It does seem strange that McKinley is so overlooked by popular history. Perhaps he is overshadowed by his more colourful successor Roosevelt; but perhaps it is also that his career does not fit easily into a ‘Great Men’ model of history. When we write alternate history, it is natural for us to say ‘I want country X to take different course Y rather than the one they did in our timeline, Z. Therefore, I will ensure that person A, who supports course Y, is president or prime minister rather than person B, who supports course Z’. Yet McKinley’s presidency shows the limitations of that approach. He was an economic protectionist, isolationist and peace advocate whose presidency saw the United States take the road towards the interventionist international military and economic dominance it would possess in the 20th century. His Civil Rights record was mixed and ambiguous, typically leading to him being forgotten in African American histories rather than either celebrated or castigated as most Republican figures of the era. He was the triumph of the Gold Standard over Bryan’s free silver, yet personally saw Gold Standard fundamentalism as unhelpful and pursued bimetallism internationally. Many believe The Wizard of Oz is a comic allegory for the late 1890s of American politics, yet McKinley himself is not directly alluded to—perhaps because allegories were only made explicit in a 1901 musical version, when McKinley had recently been shot and it would have been seen as bad taste. His assassination by Czolgosz was due to the latter deciding that any high-profile killing would advance the anarchist cause (having been radicalised after hearing a speech by Emma Goldman) and not in response to any specific policy or action McKinley was associated with.

Therefore, what-ifs involving McKinley can seem rather negative; what if he had not been shot and Roosevelt had not succeeded him, for instance. Yet, as we have seen so often in these Chains of Consequences articles, seemingly trivial incidents can have long-term impacts.

Francis A. Nixon, known as Frank, was a grocer and rancher from Ohio (of course) who became interested in politics as a teenager. One story goes that he became a fervent Republican because he encountered McKinley during the 1896 presidential election at the age of 18, and McKinley complimented Nixon on his horse before asking which way he was going to vote. Nixon replied ‘Republican, of course!’ He went on to do so in most presidential elections in his, frequently extolling a dislike of Democrats, although he broke his rule for Wilson in 1916 and FDR in 1936 (but not 1932). It was into this environment that his son Richard Nixon grew up, who went on to be a Republican President himself. Can Watergate, and the ending of the chapter of America’s undiluted global confidence, therefore ultimately be attributed to the same man who began it? Fanciful, perhaps.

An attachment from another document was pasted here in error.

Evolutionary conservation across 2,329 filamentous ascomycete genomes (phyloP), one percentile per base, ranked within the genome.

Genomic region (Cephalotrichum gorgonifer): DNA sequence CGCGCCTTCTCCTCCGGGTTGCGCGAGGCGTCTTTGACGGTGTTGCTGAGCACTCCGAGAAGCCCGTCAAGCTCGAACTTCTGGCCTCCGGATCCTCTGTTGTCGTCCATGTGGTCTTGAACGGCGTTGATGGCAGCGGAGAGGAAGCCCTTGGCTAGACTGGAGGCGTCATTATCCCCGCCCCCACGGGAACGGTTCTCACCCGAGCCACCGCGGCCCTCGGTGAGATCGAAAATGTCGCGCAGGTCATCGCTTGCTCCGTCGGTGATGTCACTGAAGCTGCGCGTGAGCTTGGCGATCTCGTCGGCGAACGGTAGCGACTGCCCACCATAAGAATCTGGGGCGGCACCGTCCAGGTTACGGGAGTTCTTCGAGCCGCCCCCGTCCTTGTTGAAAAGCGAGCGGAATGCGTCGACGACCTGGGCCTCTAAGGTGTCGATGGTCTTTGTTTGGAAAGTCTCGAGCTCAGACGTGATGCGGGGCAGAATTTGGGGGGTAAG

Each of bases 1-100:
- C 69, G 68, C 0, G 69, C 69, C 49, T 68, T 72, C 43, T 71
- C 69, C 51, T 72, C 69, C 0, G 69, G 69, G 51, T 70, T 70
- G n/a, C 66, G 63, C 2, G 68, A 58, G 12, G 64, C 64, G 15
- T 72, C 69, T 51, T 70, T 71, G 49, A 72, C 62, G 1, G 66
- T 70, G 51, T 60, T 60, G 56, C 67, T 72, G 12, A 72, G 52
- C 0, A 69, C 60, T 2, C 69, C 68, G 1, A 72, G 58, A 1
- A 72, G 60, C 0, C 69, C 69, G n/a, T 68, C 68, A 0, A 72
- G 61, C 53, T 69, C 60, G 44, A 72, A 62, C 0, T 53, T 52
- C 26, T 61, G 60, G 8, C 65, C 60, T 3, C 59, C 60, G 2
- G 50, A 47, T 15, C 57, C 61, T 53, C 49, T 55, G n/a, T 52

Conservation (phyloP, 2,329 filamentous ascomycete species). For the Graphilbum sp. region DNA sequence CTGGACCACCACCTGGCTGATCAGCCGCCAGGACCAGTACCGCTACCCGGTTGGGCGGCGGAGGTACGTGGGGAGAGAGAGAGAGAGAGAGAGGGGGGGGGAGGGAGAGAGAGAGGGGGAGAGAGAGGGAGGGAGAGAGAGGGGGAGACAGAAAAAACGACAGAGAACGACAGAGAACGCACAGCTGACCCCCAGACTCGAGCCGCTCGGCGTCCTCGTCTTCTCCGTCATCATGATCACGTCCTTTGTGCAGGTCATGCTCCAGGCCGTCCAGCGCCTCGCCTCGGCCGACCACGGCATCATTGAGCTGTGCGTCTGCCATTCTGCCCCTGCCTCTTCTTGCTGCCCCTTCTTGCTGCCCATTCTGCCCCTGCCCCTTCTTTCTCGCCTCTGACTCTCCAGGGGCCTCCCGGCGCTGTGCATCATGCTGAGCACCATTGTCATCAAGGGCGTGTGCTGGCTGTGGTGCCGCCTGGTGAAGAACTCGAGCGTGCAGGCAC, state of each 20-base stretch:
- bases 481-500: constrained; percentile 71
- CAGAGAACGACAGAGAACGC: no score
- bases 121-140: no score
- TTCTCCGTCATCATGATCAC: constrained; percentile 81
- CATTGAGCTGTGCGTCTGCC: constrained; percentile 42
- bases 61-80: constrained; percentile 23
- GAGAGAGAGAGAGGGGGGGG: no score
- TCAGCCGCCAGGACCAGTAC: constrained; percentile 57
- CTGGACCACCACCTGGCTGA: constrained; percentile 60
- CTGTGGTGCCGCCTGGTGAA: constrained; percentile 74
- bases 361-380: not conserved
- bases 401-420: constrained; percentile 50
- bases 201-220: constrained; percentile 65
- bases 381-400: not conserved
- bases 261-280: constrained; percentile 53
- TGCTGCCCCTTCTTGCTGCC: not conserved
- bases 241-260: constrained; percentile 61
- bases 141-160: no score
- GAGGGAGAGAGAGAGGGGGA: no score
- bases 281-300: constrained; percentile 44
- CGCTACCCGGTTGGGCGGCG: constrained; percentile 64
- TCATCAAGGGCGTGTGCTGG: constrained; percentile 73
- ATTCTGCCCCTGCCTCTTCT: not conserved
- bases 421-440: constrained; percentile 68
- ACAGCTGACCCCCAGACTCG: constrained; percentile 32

Yet McKinley leaves traces more recent even than that. In 1896, a gold prospector in Alaska named a mountain ‘Mount McKinley’ in honour of the then-presidential candidate (and perhaps a publicity stunt). Of course, he did so without asking the native Koyukon people what they had called it for centuries (Denali). In 1975 the Alaska Board of Geographic Names changed the official name to Denali, but an attempt to do the same federally was blocked by Republican Congressman Ralph Regula (whose district included McKinley’s home town of Canton). The dispute dragged on for forty years, until in 2015 Barack Obama’s Secretary of the Interior, Sally Jewell, passed the order changing the name federally. This led to outrage from many Ohio Republicans, including Governor John Kasich and House Speaker John Boehner. The dispute became an unlikely new culture-war front which dragged on in the background; in the 2016 presidential election, did it play a role from Ohio shifting from a swing state to solidly Republican? (Even with current polls showing Democrat Joe Biden massively in the lead across the nation for 2020, statewide polls show him only one or two percent ahead in Ohio, which voted for Obama by a 3% margin in a much closer national contest in 2012). Again, perhaps this is an incident talked up more than is warranted; but it is a reminder that footnotes of history can be as important as chapter headings.